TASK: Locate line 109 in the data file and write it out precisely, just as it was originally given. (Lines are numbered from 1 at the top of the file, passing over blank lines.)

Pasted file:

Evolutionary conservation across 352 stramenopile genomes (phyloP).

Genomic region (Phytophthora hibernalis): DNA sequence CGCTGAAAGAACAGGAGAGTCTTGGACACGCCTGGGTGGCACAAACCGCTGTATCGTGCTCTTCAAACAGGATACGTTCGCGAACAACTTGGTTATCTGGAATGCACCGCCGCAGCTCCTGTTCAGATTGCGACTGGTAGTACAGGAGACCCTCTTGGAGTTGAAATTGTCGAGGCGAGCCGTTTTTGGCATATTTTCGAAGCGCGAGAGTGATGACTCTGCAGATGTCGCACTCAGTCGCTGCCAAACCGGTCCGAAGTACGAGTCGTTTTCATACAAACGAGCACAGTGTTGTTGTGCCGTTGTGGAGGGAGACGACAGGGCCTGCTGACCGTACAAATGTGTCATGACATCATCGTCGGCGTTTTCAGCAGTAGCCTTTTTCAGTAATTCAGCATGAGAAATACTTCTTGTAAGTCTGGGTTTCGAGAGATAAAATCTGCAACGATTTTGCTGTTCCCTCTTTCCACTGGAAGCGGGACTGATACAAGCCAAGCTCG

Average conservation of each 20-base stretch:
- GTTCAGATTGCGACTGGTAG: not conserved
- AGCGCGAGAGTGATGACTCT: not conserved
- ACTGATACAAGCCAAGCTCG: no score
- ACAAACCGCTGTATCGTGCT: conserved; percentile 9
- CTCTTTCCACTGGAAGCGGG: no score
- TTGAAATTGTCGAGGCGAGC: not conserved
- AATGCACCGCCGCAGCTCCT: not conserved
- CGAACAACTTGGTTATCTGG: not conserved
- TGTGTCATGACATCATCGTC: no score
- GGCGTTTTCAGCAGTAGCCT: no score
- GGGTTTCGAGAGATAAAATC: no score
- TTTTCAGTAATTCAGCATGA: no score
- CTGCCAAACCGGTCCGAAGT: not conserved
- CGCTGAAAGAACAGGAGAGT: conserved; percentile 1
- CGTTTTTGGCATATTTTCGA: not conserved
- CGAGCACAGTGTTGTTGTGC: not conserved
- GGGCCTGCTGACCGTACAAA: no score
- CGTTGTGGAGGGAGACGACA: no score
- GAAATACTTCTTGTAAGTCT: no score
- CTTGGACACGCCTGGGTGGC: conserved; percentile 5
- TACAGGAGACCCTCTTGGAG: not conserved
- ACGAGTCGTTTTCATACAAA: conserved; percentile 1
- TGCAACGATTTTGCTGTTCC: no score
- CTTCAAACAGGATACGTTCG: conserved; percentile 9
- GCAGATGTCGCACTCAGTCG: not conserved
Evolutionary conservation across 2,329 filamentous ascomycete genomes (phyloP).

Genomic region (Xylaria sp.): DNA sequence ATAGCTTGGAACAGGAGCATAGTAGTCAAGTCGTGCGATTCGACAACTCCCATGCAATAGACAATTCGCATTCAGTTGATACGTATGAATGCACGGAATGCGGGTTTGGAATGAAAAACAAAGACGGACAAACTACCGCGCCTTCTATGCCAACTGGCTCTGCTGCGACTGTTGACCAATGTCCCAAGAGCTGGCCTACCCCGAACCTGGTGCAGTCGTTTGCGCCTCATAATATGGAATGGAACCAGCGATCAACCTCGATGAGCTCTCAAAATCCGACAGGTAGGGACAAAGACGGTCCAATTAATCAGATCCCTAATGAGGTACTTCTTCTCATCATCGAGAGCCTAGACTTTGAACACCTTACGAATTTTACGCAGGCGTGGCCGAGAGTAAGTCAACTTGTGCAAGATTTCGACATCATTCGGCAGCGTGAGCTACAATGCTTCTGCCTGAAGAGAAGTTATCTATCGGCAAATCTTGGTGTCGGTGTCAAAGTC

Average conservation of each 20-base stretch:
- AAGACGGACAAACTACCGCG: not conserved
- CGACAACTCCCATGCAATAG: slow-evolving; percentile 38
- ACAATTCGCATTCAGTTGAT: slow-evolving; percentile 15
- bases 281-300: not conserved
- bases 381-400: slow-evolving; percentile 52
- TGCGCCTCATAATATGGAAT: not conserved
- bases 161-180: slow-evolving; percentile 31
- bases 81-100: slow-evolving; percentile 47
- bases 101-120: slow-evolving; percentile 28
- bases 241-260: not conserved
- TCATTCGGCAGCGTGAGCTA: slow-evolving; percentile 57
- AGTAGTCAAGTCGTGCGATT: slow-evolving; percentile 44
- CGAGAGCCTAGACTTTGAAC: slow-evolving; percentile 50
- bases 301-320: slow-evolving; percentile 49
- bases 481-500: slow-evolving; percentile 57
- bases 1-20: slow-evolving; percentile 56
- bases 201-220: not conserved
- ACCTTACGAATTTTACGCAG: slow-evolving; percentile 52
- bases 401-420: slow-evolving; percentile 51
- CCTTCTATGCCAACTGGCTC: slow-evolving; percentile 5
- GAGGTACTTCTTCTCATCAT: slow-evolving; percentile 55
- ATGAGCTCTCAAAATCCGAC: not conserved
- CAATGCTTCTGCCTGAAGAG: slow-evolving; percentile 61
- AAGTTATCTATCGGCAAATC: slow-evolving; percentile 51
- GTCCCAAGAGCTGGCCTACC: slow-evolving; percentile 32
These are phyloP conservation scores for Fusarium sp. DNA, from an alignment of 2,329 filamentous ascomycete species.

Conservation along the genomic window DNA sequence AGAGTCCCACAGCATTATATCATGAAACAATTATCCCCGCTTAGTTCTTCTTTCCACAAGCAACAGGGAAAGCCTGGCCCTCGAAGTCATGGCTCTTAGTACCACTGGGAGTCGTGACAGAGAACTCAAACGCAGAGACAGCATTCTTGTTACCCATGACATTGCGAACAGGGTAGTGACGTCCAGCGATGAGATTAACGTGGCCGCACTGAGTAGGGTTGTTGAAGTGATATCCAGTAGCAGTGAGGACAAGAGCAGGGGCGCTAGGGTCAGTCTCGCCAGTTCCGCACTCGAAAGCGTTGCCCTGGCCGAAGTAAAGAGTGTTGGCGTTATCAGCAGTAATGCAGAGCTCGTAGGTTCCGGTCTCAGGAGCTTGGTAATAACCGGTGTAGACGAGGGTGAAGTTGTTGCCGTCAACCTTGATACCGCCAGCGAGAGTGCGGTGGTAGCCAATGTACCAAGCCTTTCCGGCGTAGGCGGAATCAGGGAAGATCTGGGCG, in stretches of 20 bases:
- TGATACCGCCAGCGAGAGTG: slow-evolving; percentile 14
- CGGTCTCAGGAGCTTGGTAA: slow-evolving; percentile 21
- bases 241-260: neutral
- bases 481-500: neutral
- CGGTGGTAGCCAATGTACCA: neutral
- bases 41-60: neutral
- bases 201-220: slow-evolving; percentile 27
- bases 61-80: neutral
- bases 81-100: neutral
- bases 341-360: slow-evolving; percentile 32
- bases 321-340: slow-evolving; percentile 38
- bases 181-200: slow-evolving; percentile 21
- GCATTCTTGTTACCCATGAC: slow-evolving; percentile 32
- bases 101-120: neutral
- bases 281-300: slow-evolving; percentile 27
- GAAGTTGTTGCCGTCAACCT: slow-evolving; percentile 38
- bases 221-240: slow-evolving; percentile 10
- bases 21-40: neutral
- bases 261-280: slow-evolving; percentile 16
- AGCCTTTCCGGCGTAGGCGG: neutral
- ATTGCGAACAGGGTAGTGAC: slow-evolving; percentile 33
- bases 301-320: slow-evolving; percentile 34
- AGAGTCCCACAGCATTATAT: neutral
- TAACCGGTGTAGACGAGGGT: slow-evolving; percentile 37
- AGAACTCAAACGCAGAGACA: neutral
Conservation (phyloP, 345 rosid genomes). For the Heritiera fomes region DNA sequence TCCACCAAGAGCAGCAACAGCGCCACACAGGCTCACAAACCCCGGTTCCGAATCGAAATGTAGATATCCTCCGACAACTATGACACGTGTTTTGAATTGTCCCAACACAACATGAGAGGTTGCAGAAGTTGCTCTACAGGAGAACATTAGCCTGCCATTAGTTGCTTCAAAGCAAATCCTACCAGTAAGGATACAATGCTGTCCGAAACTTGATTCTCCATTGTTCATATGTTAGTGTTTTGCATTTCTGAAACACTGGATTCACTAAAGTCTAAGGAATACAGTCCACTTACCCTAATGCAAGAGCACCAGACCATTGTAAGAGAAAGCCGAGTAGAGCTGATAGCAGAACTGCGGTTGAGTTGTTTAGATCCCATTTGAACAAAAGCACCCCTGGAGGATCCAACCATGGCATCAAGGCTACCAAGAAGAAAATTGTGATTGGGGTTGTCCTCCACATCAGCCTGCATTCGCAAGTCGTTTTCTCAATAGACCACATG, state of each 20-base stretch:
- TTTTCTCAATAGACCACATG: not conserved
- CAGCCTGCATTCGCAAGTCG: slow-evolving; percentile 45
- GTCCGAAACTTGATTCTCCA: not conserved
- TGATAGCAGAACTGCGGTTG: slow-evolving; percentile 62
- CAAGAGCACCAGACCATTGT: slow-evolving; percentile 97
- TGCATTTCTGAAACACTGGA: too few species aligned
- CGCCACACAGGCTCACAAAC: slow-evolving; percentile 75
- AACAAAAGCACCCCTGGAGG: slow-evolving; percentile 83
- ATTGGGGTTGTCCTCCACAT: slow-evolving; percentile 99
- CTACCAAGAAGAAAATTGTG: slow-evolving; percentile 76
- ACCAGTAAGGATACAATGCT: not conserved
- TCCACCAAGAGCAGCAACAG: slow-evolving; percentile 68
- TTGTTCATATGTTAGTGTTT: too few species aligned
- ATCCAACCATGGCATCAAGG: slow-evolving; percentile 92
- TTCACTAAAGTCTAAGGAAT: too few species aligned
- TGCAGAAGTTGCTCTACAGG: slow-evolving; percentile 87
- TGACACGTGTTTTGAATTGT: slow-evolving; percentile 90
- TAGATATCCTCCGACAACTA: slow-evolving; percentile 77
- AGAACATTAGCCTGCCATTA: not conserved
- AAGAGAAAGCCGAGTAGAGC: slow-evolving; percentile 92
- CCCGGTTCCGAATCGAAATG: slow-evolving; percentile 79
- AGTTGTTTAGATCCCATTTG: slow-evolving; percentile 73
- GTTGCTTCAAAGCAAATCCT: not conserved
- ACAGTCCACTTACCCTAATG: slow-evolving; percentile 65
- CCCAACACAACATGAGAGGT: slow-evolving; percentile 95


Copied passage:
- CCCAACACAACATGAGAGGT: slow-evolving; percentile 95